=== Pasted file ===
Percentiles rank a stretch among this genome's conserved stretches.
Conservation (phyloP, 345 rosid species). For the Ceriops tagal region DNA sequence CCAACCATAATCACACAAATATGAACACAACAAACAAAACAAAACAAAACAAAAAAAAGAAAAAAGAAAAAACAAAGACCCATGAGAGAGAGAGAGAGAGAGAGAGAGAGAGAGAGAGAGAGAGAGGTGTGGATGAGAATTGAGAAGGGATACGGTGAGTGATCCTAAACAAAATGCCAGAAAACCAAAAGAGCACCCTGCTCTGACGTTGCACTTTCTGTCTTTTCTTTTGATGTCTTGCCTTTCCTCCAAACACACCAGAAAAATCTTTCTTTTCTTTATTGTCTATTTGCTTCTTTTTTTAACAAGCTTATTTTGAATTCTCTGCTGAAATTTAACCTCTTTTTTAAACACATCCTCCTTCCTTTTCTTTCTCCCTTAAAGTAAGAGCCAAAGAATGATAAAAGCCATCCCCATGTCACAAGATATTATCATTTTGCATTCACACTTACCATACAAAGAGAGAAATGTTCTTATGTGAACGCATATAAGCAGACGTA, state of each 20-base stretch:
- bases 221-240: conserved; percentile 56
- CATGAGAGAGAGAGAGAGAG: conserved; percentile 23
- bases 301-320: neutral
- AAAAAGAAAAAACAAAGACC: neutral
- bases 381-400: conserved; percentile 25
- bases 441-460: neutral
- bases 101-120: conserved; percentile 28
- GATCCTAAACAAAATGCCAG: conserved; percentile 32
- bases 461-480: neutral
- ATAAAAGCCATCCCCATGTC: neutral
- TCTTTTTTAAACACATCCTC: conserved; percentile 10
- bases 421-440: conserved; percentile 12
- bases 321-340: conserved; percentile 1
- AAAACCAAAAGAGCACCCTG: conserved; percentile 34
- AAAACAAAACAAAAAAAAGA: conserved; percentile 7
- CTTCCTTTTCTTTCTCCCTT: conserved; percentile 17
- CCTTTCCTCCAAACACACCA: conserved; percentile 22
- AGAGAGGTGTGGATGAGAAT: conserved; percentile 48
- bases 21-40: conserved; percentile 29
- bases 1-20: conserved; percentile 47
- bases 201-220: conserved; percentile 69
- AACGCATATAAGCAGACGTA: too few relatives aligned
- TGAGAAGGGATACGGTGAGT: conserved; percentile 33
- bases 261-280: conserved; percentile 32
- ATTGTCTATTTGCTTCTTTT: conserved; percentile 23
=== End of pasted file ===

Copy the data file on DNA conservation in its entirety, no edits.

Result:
Percentiles rank a stretch among this genome's conserved stretches.
Conservation (phyloP, 345 rosid species). For the Ceriops tagal region DNA sequence CCAACCATAATCACACAAATATGAACACAACAAACAAAACAAAACAAAACAAAAAAAAGAAAAAAGAAAAAACAAAGACCCATGAGAGAGAGAGAGAGAGAGAGAGAGAGAGAGAGAGAGAGAGAGGTGTGGATGAGAATTGAGAAGGGATACGGTGAGTGATCCTAAACAAAATGCCAGAAAACCAAAAGAGCACCCTGCTCTGACGTTGCACTTTCTGTCTTTTCTTTTGATGTCTTGCCTTTCCTCCAAACACACCAGAAAAATCTTTCTTTTCTTTATTGTCTATTTGCTTCTTTTTTTAACAAGCTTATTTTGAATTCTCTGCTGAAATTTAACCTCTTTTTTAAACACATCCTCCTTCCTTTTCTTTCTCCCTTAAAGTAAGAGCCAAAGAATGATAAAAGCCATCCCCATGTCACAAGATATTATCATTTTGCATTCACACTTACCATACAAAGAGAGAAATGTTCTTATGTGAACGCATATAAGCAGACGTA, state of each 20-base stretch:
- bases 221-240: conserved; percentile 56
- CATGAGAGAGAGAGAGAGAG: conserved; percentile 23
- bases 301-320: neutral
- AAAAAGAAAAAACAAAGACC: neutral
- bases 381-400: conserved; percentile 25
- bases 441-460: neutral
- bases 101-120: conserved; percentile 28
- GATCCTAAACAAAATGCCAG: conserved; percentile 32
- bases 461-480: neutral
- ATAAAAGCCATCCCCATGTC: neutral
- TCTTTTTTAAACACATCCTC: conserved; percentile 10
- bases 421-440: conserved; percentile 12
- bases 321-340: conserved; percentile 1
- AAAACCAAAAGAGCACCCTG: conserved; percentile 34
- AAAACAAAACAAAAAAAAGA: conserved; percentile 7
- CTTCCTTTTCTTTCTCCCTT: conserved; percentile 17
- CCTTTCCTCCAAACACACCA: conserved; percentile 22
- AGAGAGGTGTGGATGAGAAT: conserved; percentile 48
- bases 21-40: conserved; percentile 29
- bases 1-20: conserved; percentile 47
- bases 201-220: conserved; percentile 69
- AACGCATATAAGCAGACGTA: too few relatives aligned
- TGAGAAGGGATACGGTGAGT: conserved; percentile 33
- bases 261-280: conserved; percentile 32
- ATTGTCTATTTGCTTCTTTT: conserved; percentile 23